Identify and explain how the North and South came to create different definitions of freedom and democracy prior to the Civil War.
The United States has always been a melting pot of sorts, a country with different viewpoints and aspects. None have been so different than the country’s views on slavery. Foner’s book focuses on the intrinsic differences between North and South on this issue with the North being particularly harsh in their abolitionist views whilst the South were not ready to budge on this issue. The socio political implications of these times also demonstrate that the South needed slavery to sustain their economic model which would be defunct without human bondage although their refusal to diversify also made it difficult for them to survive in a difficult economic climate.
The South also held sway over the North with their theories of slavery as a boon for educating the African savage (Foner p. 45). They believed that the slave was happy and content in his/her abode and with the paternalistic attitude of the master, the slave would want for nothing. This view was challenged by the abolitionist North especially those who came in contact with free slaves who recounted their horrifying and terrifying experiences with the lash and other terrible forms of physical and mental abuse.
However Foner focuses mostly on life in the Antebellum South and what this actually meant for slaves in this context. Naturally enough he espouses great detail on the work which went on in the plantations and how this was intrinsically affected by the whims and foibles of the masters. He also goes into great detail on the resilience of slaves to the adverse working conditions especially those who were concerned with picking cotton (Foner, p 117).
On the other hand Foner waxes lyrical on the North’s view of liberty. Since there was always a strong abolitionist movement in the North, freedom was something sacrosanct and no one could deny this simply upon the basis of race (Foner p. 110). Several exponents from the Northern side such as Thaddeus Stephens had long insisted on the importance of equality which was something that was taken for granted in the North (Foner p 89).
Foner is rather circumspect about the influence of slavery on the Civil War and he prefers to see that as a logical conclusion to a lengthy debate on humanity and the influence of commerce. All this comes together in his narrative on certain aspects of the slave’s life which was not always as bad as portrayed especially in the border states (p 110).
Reconstruction after the Civil War was an important aspect of the American nation coming to terms with the end of slavery. Foner is again very detailed about this period and provides some insightful analysis into all of the proceedings. However there are some aspects with which I do not agree especially as he seems to be arguing that reconstruction was a bit hard on whites in the Deep South due to the fact that they were deprived of their principal form of labour. This was actually not the case as the black people could now offer their services but had to be paid according to what they did which was probably only fair but which was something which the white people seemed unable to understand (p. 140).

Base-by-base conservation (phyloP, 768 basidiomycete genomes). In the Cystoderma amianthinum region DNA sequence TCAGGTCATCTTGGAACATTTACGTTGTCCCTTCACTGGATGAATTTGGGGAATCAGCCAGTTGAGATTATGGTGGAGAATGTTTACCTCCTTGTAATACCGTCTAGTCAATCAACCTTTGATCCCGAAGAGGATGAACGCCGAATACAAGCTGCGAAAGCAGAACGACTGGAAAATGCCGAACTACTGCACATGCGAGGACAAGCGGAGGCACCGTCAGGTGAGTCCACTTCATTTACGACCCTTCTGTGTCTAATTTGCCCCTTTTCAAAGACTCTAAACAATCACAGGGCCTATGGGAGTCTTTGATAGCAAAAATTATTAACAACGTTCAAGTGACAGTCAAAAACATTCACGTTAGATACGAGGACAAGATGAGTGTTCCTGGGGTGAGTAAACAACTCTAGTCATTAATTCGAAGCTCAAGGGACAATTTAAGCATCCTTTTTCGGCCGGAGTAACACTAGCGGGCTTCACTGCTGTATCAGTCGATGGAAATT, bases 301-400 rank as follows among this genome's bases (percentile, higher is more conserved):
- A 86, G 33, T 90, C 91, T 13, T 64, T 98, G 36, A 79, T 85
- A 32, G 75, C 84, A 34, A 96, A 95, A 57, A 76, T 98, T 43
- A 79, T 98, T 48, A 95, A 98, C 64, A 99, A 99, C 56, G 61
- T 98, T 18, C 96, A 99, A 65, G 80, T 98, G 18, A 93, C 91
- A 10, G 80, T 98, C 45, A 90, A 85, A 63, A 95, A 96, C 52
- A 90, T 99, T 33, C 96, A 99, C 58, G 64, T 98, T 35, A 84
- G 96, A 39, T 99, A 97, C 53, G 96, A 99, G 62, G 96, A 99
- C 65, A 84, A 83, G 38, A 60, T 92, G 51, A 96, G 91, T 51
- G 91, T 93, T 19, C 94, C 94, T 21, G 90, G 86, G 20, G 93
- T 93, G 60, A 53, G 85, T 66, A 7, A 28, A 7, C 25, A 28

Reconstruction was also important for former slaves as it also gave them the first taste of politics where they even held office in the US Senate for a time. Foner argues that this was made possible by the understanding that slaves were no longer sub human individuals but were also individual beings possessed of a mind of their own and who could contribute to life in general even on a social basis. This obviously brought about considerable opposition from the white minority in the South who could not bring themselves to be ruled by blacks. This is an aspect which may be afforded much discussion but which at the end of the day is also an important moot point for those who wish to understand the deep rooted effects of slavery on American society in general and how this is continually relevant today even in the context of a liberalized society (p 78).
Slavery remains a topic which arouses much controversy both amongst Americans and also throughout the world when discussing the past and its effects on society in general. One has to take into account the fact that slavery remains ingrained in certain societies although the American institution also persisted for several decades after it supposedly ended through the system of sharecropping and other forms of indentured labour. To sum up, Foner provides an interestingly different analysis of proceedings regarding slavery which are not always given their due or their importance.
Although I am not in total agreement with Foner on some of the issues in the book, his account is certainly highly readable and direct and should provide the discerning reader with several interesting points for discussion which may be expanded and delved much deeper into. Foner looks into the differing views of freedom as viewed on by the North and South who had talked about liberty in strikingly different ways. The end result is that these differences led the North to dignify and esteem the black man while the South simply saw him as a cog in the wheel of economic expansion.
Foner E; Give Me Liberty, An American History, Vol 1, Seagull 3rd Edition 2011, Print